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What a Person Should Know if They are Using or Abusing Prescription Painkillers

Posted Mar 25 2012 9:22pm

Painkillers can provide ease of pain and improve the quality of life for many people who are suffering from chronic pain or recovering from surgery who use them as directed. However, the abuse of painkillers can have serious consequences such as developing an addiction, suffering from serious health risks and sometimes even resulting in death. Many take over-the-counter pain relievers for common pain. While these can have risk for addiction, health risks and even overdose, they are not as serious as prescription painkillers. Prescription painkillers work by attaching to the opioid receptors in the body and preventing  the cells from sending the pain messages to the brain. This is how those taking painkillers will experience pain relief. While many believe their prescription painkiller abuse is something they can quit at anytime, the experience of withdrawal proves otherwise. Painkiller addiction withdrawal symptoms include:

Nausea
Anxiety
Diarrhea
Insomnia
Confusion
Irritability
Depression
Muscle aches
Flu-like symptoms

Sometimes even symptoms include serious medical problems such as seizures. It is important to seek treatment in order to avoid these serious health risks, as well as receive treatment to ease the other uncomfortable symptoms.

Do I Have an Addiction to Prescription Painkillers?

Prescription painkiller abuse is the second most common type of illegal drug abuse following marijuana abuse. Painkillers are often abused for non-medical purposes and the ages of abusers range from young to old. These drugs are either swallowed in their pill form or crushed to be snorted. Although many believe abusing prescription painkillers illegally is the only way to form an addiction, this is not true. Some begin taking the pain medication as directed, but with time a tolerance for the medicine will build up and a higher dosage will be needed in order to get the same results. As the person increases the dosage of medicine, he or she may develop an addiction. Those taking painkillers, even under medical supervision, should know the signs and symptoms of an addiction to prescription painkillers. These signs and symptoms include, but are not limited to:

Defending drug use
Withdrawing socially
Change in personality
Lacking personal hygiene
Engaging in secret drug use
Having difficulty concentrating
Obtaining the drug is top priority
Suffering from respiratory problems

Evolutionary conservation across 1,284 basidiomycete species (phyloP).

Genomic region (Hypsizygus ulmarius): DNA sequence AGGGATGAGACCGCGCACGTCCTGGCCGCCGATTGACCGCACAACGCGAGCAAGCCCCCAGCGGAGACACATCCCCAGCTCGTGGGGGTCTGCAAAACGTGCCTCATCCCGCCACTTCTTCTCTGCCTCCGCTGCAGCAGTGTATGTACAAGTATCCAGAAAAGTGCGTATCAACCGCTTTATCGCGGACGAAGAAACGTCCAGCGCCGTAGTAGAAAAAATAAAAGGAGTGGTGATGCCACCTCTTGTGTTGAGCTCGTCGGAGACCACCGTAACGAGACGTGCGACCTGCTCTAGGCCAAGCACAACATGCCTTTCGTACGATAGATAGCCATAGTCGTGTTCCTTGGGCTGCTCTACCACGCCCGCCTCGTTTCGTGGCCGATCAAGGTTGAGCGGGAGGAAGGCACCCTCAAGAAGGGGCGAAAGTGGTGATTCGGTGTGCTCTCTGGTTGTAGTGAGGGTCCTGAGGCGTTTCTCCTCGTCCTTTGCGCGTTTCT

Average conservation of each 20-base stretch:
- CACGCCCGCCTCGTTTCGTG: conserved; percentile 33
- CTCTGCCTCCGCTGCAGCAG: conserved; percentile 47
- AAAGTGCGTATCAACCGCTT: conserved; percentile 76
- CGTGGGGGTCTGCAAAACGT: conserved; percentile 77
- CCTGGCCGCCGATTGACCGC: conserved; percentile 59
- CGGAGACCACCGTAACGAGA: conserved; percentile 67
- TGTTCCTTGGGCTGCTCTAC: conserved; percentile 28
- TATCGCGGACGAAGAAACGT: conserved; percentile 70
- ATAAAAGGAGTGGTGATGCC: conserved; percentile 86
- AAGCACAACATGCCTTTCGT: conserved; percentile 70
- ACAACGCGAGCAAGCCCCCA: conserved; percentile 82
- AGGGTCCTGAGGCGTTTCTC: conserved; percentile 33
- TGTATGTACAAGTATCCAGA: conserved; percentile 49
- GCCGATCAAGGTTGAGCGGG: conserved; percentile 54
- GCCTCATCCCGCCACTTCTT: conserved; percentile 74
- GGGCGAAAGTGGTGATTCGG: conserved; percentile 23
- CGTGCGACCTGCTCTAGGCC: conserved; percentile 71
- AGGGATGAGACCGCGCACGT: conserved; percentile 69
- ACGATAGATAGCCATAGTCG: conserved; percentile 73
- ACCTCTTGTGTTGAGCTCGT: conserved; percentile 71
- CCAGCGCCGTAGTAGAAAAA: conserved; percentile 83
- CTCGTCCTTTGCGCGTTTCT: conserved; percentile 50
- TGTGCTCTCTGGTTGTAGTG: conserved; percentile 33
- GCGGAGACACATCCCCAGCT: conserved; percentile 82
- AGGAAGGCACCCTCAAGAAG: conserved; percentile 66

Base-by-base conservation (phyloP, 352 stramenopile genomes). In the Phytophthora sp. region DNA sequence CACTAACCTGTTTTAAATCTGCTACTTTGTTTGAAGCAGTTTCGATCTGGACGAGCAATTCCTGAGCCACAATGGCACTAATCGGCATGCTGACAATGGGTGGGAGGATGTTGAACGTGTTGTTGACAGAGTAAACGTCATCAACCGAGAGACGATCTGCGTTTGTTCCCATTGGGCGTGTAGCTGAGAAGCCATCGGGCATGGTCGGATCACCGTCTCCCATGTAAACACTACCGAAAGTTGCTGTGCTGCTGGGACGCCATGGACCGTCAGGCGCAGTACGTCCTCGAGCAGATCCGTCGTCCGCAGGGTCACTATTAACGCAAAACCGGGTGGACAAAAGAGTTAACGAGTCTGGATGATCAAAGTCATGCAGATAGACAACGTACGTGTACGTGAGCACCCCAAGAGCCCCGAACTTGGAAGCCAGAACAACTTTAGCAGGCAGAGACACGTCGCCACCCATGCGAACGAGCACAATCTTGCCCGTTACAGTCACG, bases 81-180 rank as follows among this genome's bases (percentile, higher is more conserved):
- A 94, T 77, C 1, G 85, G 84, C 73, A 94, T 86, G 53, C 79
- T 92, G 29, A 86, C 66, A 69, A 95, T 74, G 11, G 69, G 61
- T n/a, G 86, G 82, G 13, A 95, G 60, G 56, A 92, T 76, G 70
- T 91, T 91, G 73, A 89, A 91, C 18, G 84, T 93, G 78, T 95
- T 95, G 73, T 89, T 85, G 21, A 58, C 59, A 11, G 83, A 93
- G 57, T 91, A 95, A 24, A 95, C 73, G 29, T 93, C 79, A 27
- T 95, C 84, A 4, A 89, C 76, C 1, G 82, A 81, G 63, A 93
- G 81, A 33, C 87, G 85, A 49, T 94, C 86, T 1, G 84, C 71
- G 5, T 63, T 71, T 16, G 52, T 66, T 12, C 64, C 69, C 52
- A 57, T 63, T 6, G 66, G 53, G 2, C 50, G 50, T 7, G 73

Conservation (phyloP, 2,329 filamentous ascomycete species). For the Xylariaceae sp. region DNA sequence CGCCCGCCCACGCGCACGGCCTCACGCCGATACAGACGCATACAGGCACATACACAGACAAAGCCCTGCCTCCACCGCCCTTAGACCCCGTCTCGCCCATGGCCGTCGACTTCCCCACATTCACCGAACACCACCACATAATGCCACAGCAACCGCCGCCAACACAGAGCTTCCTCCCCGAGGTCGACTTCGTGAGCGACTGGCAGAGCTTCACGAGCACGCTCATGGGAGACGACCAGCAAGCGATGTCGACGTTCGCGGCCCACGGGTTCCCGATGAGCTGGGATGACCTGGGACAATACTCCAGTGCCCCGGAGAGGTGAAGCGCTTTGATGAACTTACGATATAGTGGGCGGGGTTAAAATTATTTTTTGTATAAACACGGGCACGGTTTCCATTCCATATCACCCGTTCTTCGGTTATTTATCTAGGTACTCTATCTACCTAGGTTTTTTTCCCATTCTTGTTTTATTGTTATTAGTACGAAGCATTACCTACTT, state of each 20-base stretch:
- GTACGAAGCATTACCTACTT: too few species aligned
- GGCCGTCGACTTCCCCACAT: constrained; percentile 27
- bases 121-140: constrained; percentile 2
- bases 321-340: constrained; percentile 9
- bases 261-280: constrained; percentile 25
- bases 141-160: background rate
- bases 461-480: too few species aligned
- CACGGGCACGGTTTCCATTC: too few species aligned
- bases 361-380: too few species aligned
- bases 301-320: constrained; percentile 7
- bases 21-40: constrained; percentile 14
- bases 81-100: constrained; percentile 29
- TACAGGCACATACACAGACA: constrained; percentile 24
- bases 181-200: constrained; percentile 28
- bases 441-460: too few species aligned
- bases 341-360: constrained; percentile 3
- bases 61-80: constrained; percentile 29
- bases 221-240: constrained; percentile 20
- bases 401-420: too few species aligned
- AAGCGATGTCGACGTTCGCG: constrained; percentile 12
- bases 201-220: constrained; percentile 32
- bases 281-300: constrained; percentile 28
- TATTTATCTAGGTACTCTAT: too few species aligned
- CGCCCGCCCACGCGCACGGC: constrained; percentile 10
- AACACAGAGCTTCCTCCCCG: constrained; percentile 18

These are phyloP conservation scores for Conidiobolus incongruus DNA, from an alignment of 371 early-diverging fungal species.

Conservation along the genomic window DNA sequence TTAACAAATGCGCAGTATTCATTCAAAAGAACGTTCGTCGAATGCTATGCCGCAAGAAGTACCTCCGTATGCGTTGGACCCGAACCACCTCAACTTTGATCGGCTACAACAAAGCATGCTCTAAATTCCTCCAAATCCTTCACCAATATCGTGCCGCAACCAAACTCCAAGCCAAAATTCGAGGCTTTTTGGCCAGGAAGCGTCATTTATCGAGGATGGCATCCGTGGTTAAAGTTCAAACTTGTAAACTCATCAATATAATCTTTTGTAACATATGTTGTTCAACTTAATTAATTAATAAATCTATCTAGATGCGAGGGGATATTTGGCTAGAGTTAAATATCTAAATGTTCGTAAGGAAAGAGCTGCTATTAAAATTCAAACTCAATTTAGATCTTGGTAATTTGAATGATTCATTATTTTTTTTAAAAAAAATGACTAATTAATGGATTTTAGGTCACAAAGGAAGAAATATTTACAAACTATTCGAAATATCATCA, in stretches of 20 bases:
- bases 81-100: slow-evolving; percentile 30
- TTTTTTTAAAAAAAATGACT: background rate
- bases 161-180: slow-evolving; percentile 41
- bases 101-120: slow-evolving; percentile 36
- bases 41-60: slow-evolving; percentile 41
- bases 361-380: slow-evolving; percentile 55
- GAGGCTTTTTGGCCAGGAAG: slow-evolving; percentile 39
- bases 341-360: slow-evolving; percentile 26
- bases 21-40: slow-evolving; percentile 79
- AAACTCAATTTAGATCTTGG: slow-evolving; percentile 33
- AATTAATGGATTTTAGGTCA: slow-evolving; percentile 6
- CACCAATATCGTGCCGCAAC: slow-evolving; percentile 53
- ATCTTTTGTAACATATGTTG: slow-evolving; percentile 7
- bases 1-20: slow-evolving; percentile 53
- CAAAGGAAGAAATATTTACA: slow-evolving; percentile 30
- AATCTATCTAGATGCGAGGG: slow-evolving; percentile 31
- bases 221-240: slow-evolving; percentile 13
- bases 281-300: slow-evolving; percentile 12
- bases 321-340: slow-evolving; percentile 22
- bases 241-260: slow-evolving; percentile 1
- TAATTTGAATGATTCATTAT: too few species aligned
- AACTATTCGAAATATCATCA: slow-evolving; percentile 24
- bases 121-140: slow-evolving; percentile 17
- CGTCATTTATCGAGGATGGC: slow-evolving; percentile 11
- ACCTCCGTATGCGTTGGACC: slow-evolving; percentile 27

Changing sleeping and eating patterns
Needing more of the drug to produce the same feelings
Experiencing withdrawal symptoms if the drug is not taken

Just because one displays these signs and symptoms does not mean he or she has an addiction problem, nor are these the only signs and symptoms of an addiction or abuse problem. If a person is truly concerned about their prescription drug use, he or she should speak to a professional.

The Dangers of Prescription Painkiller Abuse

As directed, prescription drugs can offer an alternative to those prescribed who are suffering from pain. However, there are many dangers associated with the abuse of prescription painkillers. Some of these dangers are:

Stroke
Depression
Heart attack
Brain damage
Financial and legal troubles
Damage to organs, such as the kidneys and liver
Overdose leading to death or other severe health problems

This is only few of the many dangers associated with the abuse of prescription painkillers. It is important that anyone using or abusing painkillers know these risks and get treatment if needed.

Taking Painkiller Abuse Seriously

Many do not take prescription painkiller abuse seriously. Whether it is because they believe legal drugs cannot be bad for them or whether they believe they cannot become addicted to painkillers, both are far from the truth. All prescribed painkillers should only be used under medical supervision. If a person is abusing their own prescribed painkillers or illegally obtained painkillers,  he or she should seek help immediately. Help should be sought at a treatment facility where a person will be treated respectfully and professionally. Most treatment centers offer inpatient treatment programs that can be customized based on the needs and preferences of the client and also offer treatment during the detox phase for the uncomfortable and often painful withdrawal symptoms.  There is help available for everyone, the first step is seeking it. As with any addiction, including an addiction to painkillers, there is are serious and life-threatening risks associated with every use. Those who find themselves battling an addiction need to seek professional treatment immediately to ensure the safety and well-being of their life.

About the Author

Marilyn Kegley works with http://www.rehabilitationusa.com  to educate individuals about the dangers of substance abuse. After watching numerous loved ones struggle with addiction, her goal is to help as many people as possible get effective and successful rehabilitation treatment.

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